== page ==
The first game I played with a strong narrative element was Final Fantasy VII, as I’m sure it was for most people. As a 10 or 11 year old kid, I’d never heard of roleplaying before, so I was fascinated with the series for a good few years. Being immature and impressionable, I hadn’t seen much Japanese artwork before either, and I know everyone hates Nomura now for his ‘beltsanzippers’ character designs, but back then all the designs were unique from each other, whereas they stick so closely to one theme now it starts to look generic instead of just cohesive.
Years later I discovered Metal Gear series and branched out from JRPGs, though Yoji Shinkawa artwork made me pick it up. The whole cinematic feel really kept me playing, even though I’m rather poor at the actual gameplay, but there are so many characters in the series to love or hate or have some response to.
With fighting games, I think I probably go about them the entirely wrong way. I choose the characters based on the ones I like rather than who I play well as. I’m terrible playing Jin Kazama and Kazuya, but since I’ve always liked them so much I’ll still play them even if I don’t improve. Tekken is a good example of this genre where there are so many characters, they all have to be appealing and obviously they can’t all be DEEP, but their designs are always rather blunt and immediately recognisable. I like how fighting games can get away with not being subtle at all in this respect, the Guilty Gear series is probably the best example. For this series, the characters and plot are fleshed out more in side-materials like drama cds and light novels, but those are pretty foreign concepts for us. GG also has the ‘choose your own’ storylines which are popular in Japanese games, Western games don’t really seem to pursue that. Also, Daisuke Ishiwatari’s concept art for this series is amazing. [Sorry, no insert pictures, just google it or buy the artbook!]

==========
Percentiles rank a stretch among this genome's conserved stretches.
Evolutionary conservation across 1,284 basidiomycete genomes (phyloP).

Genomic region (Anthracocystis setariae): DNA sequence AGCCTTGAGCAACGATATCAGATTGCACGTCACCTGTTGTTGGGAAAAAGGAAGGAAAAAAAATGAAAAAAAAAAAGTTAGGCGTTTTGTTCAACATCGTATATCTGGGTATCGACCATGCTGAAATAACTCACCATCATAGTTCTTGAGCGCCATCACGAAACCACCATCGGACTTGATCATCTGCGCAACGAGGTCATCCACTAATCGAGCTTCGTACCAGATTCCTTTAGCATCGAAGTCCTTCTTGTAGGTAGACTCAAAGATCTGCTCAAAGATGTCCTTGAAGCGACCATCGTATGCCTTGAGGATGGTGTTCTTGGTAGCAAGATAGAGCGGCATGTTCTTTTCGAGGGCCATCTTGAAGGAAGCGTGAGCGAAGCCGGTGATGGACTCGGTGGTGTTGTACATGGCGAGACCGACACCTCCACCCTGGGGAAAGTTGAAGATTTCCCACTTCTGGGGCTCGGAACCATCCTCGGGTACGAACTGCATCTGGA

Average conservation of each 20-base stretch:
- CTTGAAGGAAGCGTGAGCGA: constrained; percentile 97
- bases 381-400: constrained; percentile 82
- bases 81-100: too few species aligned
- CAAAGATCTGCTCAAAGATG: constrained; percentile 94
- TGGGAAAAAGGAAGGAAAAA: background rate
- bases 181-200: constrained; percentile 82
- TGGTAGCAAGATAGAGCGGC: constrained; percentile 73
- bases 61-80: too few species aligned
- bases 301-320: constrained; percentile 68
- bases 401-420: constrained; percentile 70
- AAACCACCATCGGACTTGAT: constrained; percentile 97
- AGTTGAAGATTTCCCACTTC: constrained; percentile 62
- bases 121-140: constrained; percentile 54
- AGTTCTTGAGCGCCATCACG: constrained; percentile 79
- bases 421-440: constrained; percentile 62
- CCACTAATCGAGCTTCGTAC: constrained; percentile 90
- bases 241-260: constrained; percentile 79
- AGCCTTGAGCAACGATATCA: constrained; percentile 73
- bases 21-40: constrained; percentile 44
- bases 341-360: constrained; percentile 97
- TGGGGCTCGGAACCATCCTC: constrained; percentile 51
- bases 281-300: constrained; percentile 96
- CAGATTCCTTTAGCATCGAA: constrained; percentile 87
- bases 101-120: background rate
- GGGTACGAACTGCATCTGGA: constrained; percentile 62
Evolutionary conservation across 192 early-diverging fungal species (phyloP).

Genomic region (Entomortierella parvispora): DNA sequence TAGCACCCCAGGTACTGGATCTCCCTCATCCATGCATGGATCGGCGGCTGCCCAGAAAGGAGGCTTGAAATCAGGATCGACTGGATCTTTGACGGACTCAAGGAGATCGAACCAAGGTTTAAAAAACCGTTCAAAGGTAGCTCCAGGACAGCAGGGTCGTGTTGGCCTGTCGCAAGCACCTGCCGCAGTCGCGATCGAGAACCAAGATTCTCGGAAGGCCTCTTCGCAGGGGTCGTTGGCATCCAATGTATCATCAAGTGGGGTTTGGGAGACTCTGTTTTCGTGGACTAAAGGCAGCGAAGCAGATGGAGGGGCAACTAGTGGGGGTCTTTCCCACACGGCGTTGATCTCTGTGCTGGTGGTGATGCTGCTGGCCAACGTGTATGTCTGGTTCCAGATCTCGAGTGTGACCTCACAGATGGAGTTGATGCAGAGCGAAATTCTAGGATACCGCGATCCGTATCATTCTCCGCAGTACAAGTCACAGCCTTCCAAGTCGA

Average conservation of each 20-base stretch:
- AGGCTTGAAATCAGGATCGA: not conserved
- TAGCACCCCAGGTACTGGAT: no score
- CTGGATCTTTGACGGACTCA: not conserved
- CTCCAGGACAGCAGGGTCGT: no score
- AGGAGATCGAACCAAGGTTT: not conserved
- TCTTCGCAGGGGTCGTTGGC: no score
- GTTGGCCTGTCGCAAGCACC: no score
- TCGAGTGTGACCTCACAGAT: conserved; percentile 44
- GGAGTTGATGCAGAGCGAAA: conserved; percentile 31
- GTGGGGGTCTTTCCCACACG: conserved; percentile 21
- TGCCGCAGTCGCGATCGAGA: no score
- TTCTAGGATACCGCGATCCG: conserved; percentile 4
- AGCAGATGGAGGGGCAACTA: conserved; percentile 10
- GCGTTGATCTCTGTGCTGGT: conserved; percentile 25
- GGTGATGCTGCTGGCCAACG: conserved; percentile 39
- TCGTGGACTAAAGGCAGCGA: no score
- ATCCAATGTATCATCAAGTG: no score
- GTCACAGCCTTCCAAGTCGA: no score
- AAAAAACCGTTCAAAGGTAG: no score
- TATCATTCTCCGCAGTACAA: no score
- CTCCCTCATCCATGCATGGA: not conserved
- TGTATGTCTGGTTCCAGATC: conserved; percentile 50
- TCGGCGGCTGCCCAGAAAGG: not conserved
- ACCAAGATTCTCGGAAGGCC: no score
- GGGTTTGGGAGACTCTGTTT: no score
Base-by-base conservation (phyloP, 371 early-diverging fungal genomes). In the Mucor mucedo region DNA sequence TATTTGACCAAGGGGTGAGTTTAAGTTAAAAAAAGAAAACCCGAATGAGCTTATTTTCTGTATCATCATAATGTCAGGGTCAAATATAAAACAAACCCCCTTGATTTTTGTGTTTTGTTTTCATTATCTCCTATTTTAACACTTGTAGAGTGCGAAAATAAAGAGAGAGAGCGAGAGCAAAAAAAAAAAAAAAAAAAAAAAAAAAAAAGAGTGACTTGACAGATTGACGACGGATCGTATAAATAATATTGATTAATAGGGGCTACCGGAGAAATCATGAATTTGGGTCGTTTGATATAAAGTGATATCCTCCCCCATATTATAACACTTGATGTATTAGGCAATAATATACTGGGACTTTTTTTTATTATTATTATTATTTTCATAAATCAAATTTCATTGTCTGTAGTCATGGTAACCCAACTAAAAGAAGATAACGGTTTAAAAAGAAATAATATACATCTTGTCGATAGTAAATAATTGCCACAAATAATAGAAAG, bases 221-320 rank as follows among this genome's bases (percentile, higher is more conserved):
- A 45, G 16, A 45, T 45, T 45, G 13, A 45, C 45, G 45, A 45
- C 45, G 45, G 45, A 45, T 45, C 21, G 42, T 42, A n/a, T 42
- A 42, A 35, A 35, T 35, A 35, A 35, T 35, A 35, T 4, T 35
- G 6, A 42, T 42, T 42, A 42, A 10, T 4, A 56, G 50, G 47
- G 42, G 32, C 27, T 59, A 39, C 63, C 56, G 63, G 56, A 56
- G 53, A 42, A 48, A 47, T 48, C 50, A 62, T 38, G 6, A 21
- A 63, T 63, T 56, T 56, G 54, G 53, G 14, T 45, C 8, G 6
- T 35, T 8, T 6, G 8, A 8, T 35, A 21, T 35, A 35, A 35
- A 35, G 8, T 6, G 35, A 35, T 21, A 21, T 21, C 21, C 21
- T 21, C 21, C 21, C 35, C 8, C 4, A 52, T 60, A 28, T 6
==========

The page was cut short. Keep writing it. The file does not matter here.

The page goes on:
So, I’ve missed out many many things I wanted to talk about. I wonder if I've written about the right things. Whoops, I only mentioned really popular games!
1985 was the NES/Famicom. [I never had a Nintendo myself, but I went back and played some of the classics with emulators, Legend of Zelda, Super Mario Bros, Metroid etc] Consoles started to use CDs and put things like real video and animation into games when they couldn’t before. There was also the era of handhelds, which further contributed to the decline of the video arcade, and have continued to hold a significant segment of the market
In '96 my parents bought me my own playstation, and obviously I ran home from school and had a strange kind of fit Nintendo64 kid-style. At this point I was already completely obsessed with Sony playstation [and Pokémon blue on GBC], I used to buy gaming magazines that I now wish I kept. I don't read them anymore because there's so many now, and they all seem pretty biased and overpriced. I was really into Oddworld around that time, because that game just stood out from everything even in the demo version. I think it was a pretty popular game, so most likely you'll know what I'm saying about how genuinely macabre it is, which makes it special because it isn't even supposed to be a horror game or spooky at all, its actually kind of humorous, but Sligs are just the scariest thing in the world, aren't they? That mechanical noise when they walk, you hear one coming closer and you know he's going to gun you down on site and laugh in your face. Or force some poor slave into a meat grinder. Also, remember those scrolling marquees with the ‘motivational messages’ in the meat factory? So so disturbing.